Reverse Signalling

Abstract

Cellular signal transduction is defined as the conversion of an extracellular signal to a response within a cell. Commonly referred to as forward signalling, this extracellular signal often comes in the form of a soluble ligand that binds to a membrane‐spanning receptor. However, many ligands or their precursors are also transmembrane or membrane associated. It is now appreciated that these ligands may also act as receptors in a process referred to as reverse signalling. There is a growing body of evidence that reverse signalling occurs for several classes of ligands including: ephrins, semaphorins, interleukins, tumour necrosis factor family members and Notch‐associated ligands. This type of signalling has been linked to immune responses, axon guidance, cell proliferation and differentiation. Here we review reverse signalling of ligands categorised by how they associate with the membrane: transmembrane type 1 (TM1), transmembrane type 2 (TM2), or GPI‐linked. Within this structure we will emphasize the physiological and pathological roles of reverse signaling.

Key Concepts

  • Ligand classes that possess the ability to reverse signal include, but are not limited to, members of the tumour necrosis factor superfamily (TNFSF), ephrin family, semaphorin family, interleukin family and Notch‐associated ligands.
  • These ligands can be categorized into the following subgroups: transmembrane type 1 (TM1), transmembrane type 2 (TM2), and GPI‐linked.
  • Ligands can reverse signal by directly recruiting adaptor or effector proteins, acting in concert with coreceptors or by liberation of the intracellular domain to influence transcription.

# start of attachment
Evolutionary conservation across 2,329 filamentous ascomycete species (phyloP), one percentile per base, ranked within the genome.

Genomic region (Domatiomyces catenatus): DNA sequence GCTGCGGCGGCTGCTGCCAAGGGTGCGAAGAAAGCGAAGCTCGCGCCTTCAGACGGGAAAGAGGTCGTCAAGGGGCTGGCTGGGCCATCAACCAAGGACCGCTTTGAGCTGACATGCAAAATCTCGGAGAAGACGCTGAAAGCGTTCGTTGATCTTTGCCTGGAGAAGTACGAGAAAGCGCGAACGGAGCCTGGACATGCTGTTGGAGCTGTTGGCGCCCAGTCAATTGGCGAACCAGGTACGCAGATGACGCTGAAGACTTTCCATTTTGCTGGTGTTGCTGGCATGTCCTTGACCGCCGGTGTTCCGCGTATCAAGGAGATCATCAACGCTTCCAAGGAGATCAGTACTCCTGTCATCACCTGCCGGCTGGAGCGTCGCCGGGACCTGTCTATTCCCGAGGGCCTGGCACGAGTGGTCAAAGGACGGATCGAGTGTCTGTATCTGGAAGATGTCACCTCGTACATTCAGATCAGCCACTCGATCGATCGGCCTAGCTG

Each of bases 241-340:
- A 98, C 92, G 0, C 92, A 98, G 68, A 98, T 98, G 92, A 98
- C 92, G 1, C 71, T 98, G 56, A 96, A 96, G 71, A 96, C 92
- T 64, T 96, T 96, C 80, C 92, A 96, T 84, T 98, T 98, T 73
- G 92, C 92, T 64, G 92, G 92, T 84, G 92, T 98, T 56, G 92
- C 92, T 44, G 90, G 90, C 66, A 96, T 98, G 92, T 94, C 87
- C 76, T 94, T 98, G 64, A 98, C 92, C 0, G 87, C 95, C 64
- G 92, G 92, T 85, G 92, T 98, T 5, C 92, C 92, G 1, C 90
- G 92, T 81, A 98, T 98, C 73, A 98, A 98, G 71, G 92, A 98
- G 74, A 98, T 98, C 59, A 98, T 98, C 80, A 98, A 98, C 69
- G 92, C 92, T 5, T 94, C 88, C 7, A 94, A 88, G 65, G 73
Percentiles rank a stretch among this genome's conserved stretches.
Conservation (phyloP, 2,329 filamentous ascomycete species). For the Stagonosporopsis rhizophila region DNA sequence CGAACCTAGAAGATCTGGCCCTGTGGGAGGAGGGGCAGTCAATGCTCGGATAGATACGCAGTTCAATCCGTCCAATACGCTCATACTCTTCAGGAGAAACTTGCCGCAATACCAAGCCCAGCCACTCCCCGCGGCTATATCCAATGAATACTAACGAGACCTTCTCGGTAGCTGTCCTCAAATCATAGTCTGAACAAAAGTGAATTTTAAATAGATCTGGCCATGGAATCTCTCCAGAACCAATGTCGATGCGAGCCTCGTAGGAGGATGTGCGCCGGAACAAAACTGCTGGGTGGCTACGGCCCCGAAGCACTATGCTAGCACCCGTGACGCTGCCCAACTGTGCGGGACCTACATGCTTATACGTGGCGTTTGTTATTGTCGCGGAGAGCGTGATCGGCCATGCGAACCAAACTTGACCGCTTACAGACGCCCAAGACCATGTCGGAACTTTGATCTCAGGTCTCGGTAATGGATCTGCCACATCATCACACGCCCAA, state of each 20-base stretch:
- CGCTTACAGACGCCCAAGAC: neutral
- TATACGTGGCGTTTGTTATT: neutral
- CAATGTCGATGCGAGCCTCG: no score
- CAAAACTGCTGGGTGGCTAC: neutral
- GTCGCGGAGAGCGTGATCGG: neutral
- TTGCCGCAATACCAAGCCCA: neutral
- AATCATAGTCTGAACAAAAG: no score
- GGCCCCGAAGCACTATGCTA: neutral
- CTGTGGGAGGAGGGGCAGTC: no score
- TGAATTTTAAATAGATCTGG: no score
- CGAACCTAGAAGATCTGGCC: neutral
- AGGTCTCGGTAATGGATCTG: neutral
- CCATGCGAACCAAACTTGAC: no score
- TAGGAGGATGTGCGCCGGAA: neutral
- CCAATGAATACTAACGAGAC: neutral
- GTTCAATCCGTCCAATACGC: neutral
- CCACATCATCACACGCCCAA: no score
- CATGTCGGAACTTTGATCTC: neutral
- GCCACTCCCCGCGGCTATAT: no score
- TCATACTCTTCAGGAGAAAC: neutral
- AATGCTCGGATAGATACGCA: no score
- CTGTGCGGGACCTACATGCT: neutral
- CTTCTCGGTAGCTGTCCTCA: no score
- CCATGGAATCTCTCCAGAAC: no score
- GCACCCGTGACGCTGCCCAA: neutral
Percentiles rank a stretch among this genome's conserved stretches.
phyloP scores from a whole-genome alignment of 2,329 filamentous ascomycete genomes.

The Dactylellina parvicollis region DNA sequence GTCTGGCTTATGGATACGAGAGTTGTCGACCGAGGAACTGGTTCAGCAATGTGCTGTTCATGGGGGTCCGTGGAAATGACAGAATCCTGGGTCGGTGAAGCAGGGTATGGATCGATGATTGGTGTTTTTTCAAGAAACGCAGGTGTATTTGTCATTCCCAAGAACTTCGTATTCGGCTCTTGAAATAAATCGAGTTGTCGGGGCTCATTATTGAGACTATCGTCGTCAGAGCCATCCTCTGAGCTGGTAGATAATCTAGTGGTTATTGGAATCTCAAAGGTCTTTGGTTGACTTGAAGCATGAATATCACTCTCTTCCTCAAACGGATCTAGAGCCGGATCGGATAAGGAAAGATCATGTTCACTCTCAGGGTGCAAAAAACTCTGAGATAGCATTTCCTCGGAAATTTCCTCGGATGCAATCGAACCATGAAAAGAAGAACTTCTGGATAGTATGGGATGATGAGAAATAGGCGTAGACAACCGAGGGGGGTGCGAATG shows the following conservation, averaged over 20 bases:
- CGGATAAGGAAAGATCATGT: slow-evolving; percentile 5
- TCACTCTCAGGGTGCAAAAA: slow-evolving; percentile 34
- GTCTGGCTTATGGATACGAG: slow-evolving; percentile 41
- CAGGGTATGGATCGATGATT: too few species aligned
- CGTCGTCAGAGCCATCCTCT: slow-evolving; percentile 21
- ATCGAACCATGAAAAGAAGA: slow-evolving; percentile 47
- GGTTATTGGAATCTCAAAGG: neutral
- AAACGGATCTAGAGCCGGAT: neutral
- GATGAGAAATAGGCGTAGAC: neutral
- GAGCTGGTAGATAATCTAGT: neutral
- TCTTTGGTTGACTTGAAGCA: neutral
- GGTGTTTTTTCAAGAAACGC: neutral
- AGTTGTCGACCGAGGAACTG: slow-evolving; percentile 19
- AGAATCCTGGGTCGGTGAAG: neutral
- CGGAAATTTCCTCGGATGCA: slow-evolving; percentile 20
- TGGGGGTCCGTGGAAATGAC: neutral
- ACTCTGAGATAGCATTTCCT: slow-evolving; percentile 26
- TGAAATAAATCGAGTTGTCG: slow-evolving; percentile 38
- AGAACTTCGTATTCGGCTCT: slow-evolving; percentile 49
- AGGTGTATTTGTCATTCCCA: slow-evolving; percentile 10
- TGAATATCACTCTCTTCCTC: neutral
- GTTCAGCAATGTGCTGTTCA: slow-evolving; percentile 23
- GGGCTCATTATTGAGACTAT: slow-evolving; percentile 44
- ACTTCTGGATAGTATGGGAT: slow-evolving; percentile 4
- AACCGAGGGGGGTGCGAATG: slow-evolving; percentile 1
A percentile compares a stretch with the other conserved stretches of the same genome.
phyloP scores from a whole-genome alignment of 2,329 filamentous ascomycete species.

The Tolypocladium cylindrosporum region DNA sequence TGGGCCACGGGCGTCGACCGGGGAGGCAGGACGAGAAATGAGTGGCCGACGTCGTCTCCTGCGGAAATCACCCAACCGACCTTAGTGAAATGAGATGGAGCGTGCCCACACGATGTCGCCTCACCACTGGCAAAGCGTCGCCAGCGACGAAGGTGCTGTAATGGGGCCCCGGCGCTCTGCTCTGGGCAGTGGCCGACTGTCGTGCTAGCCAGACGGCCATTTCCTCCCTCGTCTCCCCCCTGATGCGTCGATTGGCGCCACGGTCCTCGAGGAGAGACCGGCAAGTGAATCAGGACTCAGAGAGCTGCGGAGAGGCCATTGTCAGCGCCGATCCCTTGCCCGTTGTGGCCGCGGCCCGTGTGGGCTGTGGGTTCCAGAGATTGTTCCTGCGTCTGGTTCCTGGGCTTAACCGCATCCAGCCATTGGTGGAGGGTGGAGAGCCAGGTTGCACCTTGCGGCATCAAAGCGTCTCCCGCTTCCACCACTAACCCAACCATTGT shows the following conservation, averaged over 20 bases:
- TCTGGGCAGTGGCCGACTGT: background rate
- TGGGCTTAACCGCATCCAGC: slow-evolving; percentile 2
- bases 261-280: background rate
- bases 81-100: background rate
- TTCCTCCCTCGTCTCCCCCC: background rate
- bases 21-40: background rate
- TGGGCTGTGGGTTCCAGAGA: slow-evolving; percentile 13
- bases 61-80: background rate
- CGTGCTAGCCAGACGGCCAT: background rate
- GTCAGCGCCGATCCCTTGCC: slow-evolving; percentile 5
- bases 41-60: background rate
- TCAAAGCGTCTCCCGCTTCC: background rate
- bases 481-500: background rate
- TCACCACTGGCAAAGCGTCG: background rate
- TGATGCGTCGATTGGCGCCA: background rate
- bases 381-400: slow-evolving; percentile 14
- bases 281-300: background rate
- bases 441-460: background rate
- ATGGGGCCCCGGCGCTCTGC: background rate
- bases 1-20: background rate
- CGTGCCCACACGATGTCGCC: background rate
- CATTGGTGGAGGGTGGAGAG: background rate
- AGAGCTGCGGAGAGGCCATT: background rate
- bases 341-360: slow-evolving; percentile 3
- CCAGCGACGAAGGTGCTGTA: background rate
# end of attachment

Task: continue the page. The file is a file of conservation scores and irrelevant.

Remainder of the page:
• Reverse signalling has been shown to be involved in processes including axon guidance, tissue development and immune responses.
  • Ectopic regulation of reverse signalling is associated with a range of pathologies including cancer, developmental defects and osteoporosis.

Keywords: signal transduction; reverse signalling; bidirectional signalling; ephrin; semaphorin; tumour necrosis factor superfamily (TNFSF); axon guidance

Figure 1. Ligands capable of reverse signalling. A small number of ligands and their downstream reverse signalling pathways and cellular functions have been well characterised. Among these are TM1 ligands (EphrinB, Sema1A, Sema6D, tmIL‐15, DeltaD, Jagged1 and NRG1), TM2 ligands (mTNFα, FasL) and GPI‐linked ligands (Ephrin A). These ligands are involved in a number of cellular functions ranging from axonal regulation to cell proliferation and migration. A large number of these ligands reverse signal through intracellular domains that contain CK1 phosphorylation sites, PDZ‐binding or proline‐rich domains, capable of recruiting adaptor/effector proteins. Other ligands lack these intracellular domains and signal through alternative methods (e.g. recruitment of coreceptors or cleavage).
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Ross, Emily F, Ali, Maria F, Woo, Laura A, Chadwick, Sean R, Lee, Eunji, Sangston, Ryan M, Sood, Chhavi, Zhang, Qi, Zhang, Xiaomu, and Deppmann, Christopher D(Sep 2016) Reverse Signalling. In: eLS. John Wiley & Sons Ltd, Chichester. http://www.els.net [doi: 10.1002/9780470015902.a0026897]